During fundraising, a mid-market GP might be going out to 100 different LPs, some of whom have worked with the manager before, and some that it will have been courting for a considerable length of time. There is a huge amount of information sharing involved, and the conversation is not just about IRR and investment performance anymore. It is now about the story of the firm, its strategy, data on its historic performance, showing how it operationalises its thinking, how it adds operational value and demonstrating proof points to illustrate a sustainable investment and operational approach.

Managers need to have access to a proper toolkit so that they can consistently engage with current and prospective LPs in all market conditions and can readily retrieve portfolio information in order to address LP inquiries with confidence.

What new demands for information and data are managers facing?

The demands are increasing for new kinds of information that have not always been as important or sought out as they are today, such as data on environmental, social and governance programmes. At the very basic level, LPs are asking GPs to show how they are adhering to ESG principals as a firm, as well as within their investment portfolios, what they are doing in the portfolio and what their policies and procedures are across all their companies.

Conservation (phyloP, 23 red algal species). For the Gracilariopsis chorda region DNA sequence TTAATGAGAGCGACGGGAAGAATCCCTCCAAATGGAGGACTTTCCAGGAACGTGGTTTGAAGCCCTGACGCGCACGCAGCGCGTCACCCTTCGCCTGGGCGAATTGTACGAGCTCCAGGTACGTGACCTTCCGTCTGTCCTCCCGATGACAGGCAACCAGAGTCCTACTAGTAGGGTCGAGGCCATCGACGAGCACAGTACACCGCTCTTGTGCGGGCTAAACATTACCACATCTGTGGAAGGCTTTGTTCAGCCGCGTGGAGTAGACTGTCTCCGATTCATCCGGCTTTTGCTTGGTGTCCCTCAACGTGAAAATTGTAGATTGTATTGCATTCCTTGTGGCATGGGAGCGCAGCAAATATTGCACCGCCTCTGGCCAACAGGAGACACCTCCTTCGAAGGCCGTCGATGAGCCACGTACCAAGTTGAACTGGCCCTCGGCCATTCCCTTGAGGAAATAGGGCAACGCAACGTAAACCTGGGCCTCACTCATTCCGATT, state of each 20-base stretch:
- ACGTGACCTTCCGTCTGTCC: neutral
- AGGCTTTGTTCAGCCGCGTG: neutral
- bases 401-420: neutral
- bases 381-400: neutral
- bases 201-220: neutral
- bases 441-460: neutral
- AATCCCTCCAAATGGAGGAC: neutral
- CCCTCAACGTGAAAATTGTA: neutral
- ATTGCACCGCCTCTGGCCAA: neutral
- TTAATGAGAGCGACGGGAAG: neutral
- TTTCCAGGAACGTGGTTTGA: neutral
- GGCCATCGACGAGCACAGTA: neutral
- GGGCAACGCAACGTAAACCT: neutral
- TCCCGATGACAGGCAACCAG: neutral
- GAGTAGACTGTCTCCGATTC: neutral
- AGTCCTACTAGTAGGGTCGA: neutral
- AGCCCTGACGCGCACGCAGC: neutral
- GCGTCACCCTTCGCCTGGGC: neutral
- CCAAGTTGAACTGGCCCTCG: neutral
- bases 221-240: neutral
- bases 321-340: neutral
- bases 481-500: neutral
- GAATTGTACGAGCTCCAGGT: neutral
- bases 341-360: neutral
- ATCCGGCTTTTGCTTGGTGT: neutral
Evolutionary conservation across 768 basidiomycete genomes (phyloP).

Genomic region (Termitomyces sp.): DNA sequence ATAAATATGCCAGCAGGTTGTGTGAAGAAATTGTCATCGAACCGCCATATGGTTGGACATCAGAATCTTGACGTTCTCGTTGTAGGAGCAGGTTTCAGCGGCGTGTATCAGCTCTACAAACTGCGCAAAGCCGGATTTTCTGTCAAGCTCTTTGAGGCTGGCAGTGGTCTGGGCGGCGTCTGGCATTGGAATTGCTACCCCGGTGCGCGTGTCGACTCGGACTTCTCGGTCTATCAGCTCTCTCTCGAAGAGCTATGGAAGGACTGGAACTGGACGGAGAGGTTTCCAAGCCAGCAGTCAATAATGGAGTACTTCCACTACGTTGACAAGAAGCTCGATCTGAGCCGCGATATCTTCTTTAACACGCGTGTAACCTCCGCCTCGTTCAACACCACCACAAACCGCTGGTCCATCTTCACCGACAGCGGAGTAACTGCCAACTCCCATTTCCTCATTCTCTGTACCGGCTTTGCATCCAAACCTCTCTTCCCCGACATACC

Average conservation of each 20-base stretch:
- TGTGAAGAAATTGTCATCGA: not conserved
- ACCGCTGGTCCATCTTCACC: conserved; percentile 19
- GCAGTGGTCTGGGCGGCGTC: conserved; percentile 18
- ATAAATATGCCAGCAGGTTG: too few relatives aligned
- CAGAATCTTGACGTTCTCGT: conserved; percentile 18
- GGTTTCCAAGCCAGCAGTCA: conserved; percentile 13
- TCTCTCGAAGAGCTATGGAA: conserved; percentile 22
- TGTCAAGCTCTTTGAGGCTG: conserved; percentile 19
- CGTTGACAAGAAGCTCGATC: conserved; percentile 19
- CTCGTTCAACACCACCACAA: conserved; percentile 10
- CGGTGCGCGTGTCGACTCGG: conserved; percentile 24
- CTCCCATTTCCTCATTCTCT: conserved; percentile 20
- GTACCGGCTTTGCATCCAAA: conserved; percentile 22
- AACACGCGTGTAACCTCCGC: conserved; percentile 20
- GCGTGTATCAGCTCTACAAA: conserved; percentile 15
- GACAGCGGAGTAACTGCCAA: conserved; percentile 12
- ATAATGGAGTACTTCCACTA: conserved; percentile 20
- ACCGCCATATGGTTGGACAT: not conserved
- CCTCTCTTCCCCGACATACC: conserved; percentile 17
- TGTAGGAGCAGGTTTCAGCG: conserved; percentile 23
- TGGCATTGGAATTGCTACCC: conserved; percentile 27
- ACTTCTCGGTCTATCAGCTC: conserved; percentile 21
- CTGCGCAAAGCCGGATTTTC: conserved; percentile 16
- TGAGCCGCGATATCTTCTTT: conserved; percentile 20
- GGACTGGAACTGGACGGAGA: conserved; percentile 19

In more advanced scenarios, the ESG discussion is focused on showing granular metrics. In the UK, that conversation may be more about carbon footprint and in the US it may be more about social and governance issues, but as the ESG conversation becomes more of a global imperative, there are many different requirements for information that we see GPs having to comply with. That is a formidable task and doing that in a spreadsheet is really challenging. The data collection and distribution challenge is made complex because of the lack of a standard reporting approach, so we find that firms are looking for help to figure out how to best comply and deploy ESG-related thinking in their portfolio and then to convey that story to relevant parties.